La Ringo Malasia

  • Published on

  • View

  • Download

Embed Size (px)




  • Hindawi Publishing CorporationInternational Journal of PediatricsVolume 2012, Article ID 753526, 6 pagesdoi:10.1155/2012/753526

    Review Article

    Laryngomalacia: Disease Presentation,Spectrum, and Management

    April M. Landry1 and Dana M. Thompson2

    1Department of Otolaryngology, Head and Neck Surgery, Mayo Clinic Arizona, Phoenix, AZ 85054, USA2Division of Pediatric Otolaryngology, Department of Otorhinolaryngology, Head and Neck Surgery, Mayo Clinic Childrens Centerand Mayo Eugenio Litta Childrens Hospital, Mayo Clinic Rochester, 200 First Street SW, Gonda 12, Rochester, MN 55905, USA

    Correspondence should be addressed to Dana M. Thompson,

    Received 10 August 2011; Accepted 23 November 2011

    Academic Editor: Jerey A. Koempel

    Copyright 2012 A. M. Landry and D. M. Thompson. This is an open access article distributed under the Creative CommonsAttribution License, which permits unrestricted use, distribution, and reproduction in any medium, provided the original work isproperly cited.

    Laryngomalacia is the most common cause of stridor in newborns, aecting 4575% of all infants with congenital stridor. Thespectrum of disease presentation, progression, and outcomes is varied. Identifying symptoms and patient factors that influencedisease severity helps predict outcomes. Findings. Infants with stridor who do not have significant feeding-related symptoms canbe managed expectantly without intervention. Infants with stridor and feeding-related symptoms benefit from acid suppressiontreatment. Those with additional symptoms of aspiration, failure to thrive, and consequences of airway obstruction and hypoxiarequire surgical intervention. The presence of an additional level of airway obstruction worsens symptoms and has a 4.5x riskof requiring surgical intervention, usually supraglottoplasty. The presence of medical comorbidities predicts worse symptoms.Summary. Most with laryngomalacia will have mild-to-moderate symptoms and not require surgical intervention. Those withgastroesophageal reflux and/or laryngopharyngeal reflux have symptom improvement from acid suppression therapy. Those withsevere enough disease to require supraglottoplasty will have minimal complications and good outcomes if multiple medicalcomorbidities are not present. Identifying patient factors that influence disease severity is an important aspect of care provided toinfants with laryngomalacia.

    1. Introduction

    Laryngomalacia is the most common cause of stridor innewborns, aecting 4575% of all infants with congenitalstridor [1]. The stridor can be overwhelming to parents andcaregivers. The high-pitched noise of stridor is created byairflow through an area of obstruction. In laryngomalaciathe supraglottic structures collapse into the airway during theinspiratory phase of respiration which produces inspiratorystridor. Most infants with laryngomalacia will have mildsymptoms and a benign disease course that resolves by theage of 12 to 24 months; however, it is important to recognizethat not all cases of laryngomalacia have a benign course[1]. Once the condition is diagnosed and dierentiated fromother causes of stridor, most mild cases can be followedexpectantly by their pediatrician and referred back to an oto-laryngology if symptoms worsen. The purpose of this paper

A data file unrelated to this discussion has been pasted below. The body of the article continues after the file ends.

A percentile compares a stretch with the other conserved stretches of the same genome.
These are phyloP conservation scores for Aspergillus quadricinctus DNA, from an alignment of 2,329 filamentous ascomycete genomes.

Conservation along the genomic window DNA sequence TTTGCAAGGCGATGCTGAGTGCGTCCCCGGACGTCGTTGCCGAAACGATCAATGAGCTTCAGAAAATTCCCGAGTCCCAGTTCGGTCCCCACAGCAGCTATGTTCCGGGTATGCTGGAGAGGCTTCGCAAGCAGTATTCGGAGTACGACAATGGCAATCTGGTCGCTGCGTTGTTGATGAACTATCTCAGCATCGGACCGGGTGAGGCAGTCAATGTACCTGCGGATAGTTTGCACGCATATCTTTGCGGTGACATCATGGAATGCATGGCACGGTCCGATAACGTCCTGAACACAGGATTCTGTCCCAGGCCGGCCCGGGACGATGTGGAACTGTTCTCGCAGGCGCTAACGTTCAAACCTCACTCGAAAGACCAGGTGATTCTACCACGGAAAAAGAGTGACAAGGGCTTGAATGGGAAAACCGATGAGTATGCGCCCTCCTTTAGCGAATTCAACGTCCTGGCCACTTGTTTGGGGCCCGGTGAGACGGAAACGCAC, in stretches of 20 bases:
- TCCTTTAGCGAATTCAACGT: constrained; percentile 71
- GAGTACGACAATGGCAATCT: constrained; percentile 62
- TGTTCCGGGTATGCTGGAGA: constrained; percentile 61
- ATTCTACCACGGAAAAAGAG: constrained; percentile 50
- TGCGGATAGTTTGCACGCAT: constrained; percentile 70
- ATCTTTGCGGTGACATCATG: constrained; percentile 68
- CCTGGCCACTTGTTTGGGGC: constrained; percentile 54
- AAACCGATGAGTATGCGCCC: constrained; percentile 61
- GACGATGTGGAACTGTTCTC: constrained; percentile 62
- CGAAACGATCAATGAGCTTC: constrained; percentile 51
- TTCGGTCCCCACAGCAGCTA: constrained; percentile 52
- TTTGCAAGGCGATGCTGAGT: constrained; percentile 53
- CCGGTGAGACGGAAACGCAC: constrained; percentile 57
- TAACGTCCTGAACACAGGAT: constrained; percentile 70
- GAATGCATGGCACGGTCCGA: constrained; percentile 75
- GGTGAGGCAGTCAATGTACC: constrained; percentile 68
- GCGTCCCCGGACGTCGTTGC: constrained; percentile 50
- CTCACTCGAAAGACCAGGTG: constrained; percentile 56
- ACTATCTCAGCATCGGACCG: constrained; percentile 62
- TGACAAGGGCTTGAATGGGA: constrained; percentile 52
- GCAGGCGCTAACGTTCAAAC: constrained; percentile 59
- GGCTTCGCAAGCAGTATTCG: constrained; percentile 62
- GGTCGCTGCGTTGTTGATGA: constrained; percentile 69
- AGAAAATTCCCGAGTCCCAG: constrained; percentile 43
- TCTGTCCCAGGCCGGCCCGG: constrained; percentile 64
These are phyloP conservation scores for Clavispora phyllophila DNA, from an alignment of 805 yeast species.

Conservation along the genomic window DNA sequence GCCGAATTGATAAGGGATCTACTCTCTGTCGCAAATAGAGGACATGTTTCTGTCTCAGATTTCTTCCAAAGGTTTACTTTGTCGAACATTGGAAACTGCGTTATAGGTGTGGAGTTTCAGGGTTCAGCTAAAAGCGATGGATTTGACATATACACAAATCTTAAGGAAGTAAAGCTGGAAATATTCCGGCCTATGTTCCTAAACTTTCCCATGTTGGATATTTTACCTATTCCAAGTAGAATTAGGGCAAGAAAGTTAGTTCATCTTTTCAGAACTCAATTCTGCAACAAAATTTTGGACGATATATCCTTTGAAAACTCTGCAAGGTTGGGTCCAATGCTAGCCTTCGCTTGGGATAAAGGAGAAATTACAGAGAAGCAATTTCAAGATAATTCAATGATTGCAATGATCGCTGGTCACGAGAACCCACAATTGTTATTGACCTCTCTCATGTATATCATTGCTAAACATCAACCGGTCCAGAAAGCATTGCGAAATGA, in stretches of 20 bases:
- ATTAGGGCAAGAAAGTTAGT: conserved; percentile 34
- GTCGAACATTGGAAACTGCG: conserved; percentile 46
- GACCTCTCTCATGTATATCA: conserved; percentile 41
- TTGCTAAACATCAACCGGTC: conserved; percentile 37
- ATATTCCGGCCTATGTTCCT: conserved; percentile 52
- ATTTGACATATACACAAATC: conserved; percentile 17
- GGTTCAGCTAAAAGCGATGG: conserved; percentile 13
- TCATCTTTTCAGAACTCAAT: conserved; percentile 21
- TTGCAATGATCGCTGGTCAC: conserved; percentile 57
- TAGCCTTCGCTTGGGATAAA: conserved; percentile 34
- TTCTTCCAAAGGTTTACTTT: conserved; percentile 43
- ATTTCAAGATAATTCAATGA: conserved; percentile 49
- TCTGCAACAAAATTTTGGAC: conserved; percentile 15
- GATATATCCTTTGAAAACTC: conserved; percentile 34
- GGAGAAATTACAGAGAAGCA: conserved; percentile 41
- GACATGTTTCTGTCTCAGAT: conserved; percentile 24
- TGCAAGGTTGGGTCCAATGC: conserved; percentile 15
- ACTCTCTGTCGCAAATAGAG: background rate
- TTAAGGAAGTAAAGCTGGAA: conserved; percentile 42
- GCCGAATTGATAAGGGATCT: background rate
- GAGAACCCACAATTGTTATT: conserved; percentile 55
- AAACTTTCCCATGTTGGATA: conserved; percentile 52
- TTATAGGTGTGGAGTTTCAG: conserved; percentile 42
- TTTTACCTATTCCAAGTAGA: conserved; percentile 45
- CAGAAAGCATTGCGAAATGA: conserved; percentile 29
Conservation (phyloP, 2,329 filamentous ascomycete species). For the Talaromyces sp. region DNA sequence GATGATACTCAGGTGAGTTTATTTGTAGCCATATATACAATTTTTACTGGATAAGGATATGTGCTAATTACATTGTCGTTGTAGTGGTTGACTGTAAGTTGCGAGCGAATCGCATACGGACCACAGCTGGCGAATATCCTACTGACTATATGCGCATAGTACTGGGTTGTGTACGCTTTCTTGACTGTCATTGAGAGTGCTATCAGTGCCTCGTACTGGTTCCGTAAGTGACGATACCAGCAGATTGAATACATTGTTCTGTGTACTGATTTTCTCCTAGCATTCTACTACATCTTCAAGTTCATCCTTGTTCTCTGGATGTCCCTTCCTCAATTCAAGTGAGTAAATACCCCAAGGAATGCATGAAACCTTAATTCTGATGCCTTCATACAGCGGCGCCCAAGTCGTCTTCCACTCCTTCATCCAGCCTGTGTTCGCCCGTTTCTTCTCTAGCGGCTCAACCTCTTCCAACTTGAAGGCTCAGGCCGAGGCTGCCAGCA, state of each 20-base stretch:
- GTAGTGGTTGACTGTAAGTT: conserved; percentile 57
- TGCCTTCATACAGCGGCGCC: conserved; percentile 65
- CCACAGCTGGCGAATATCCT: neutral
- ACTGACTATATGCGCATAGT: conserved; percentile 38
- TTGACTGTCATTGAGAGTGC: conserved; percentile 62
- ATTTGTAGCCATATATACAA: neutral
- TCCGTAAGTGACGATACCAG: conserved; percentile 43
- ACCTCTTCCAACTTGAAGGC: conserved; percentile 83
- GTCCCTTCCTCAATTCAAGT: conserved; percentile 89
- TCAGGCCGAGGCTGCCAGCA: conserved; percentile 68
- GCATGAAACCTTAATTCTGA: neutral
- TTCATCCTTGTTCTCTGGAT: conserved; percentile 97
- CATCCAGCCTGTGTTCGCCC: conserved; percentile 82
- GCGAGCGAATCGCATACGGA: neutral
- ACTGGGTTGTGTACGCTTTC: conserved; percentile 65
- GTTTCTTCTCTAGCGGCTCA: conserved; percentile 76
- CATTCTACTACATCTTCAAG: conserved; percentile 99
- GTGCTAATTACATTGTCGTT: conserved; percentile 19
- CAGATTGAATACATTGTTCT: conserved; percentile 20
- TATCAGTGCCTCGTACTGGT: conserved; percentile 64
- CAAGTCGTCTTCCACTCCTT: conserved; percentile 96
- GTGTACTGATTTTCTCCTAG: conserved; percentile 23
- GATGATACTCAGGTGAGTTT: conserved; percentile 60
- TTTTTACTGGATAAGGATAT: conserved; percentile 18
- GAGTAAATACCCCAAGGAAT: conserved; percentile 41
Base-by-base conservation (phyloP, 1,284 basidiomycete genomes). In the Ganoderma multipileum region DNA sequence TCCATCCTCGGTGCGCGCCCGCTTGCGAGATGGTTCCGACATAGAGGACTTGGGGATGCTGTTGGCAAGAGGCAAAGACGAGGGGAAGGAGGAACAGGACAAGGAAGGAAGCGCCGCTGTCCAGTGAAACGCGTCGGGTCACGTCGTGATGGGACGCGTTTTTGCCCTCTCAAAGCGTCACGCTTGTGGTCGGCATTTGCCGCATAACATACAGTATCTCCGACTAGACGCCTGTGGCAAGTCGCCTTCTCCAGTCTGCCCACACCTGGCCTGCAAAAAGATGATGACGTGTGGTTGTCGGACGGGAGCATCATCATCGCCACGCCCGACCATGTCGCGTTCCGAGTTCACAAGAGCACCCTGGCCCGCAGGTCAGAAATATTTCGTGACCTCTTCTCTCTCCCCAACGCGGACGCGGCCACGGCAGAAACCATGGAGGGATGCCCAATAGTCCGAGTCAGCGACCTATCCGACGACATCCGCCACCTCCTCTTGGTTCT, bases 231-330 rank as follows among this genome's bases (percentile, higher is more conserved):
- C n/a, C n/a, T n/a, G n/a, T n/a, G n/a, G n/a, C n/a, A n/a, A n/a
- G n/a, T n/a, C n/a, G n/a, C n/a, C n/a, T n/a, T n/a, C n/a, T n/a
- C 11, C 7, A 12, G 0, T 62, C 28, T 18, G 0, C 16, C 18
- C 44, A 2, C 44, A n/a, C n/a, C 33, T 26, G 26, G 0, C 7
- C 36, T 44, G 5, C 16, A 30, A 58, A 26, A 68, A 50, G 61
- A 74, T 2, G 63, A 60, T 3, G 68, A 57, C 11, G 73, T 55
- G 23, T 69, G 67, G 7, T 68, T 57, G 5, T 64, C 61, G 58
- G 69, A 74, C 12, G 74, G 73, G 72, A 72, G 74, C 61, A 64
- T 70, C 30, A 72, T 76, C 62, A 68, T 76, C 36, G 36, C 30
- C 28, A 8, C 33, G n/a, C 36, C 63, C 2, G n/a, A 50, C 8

is to review the disease presentation spectrum, highlightingsymptoms and patient factors that predict which infantsmay worsen and require intervention or comanagement withan otolaryngologist. Supraglottoplasty is the mainstay sur-gical management. Tracheotomy to bypass the obstructionis rarely performed and reserved for surgical failures orchildren with multiple medical comorbidities.

    2. Presentation

    Laryngomalacia presents with inspiratory stridor that typi-cally worsens with feeding, crying, supine positioning, andagitation. The symptoms begin at birth or within the firstfew weeks of life, peak at 6 to 8 months, and typicallyresolve by 12 to 24 months [1]. Laryngomalacia is usuallydiagnosed within the first 4 months of life [2]. Although

  • 2 International Journal of Pediatrics

    inspiratory stridor is the classic symptom of laryngomalacia,there are a number of associated symptoms. The mostcommon associated symptoms are related to feeding whichinclude regurgitation, emesis, cough, choking, and slowfeedings. Infants with laryngomalacia may have a diculttime coordinating the suck swallow breath sequence neededfor feeding as a result of their airway obstruction [3]. Theincreased metabolic demand of coordinating eating andbreathing against the obstruction can be so severe thatit results in weight loss and failure to thrive. Other lesscommon but concerning associated symptoms are tachyp-nea, suprasternal and substernal retractions, cyanosis, pectusexcavatum, and obstructive sleep apnea. Chronic hypoxiafrom airway obstruction can lead to pulmonary hypertensionif not recognized and managed.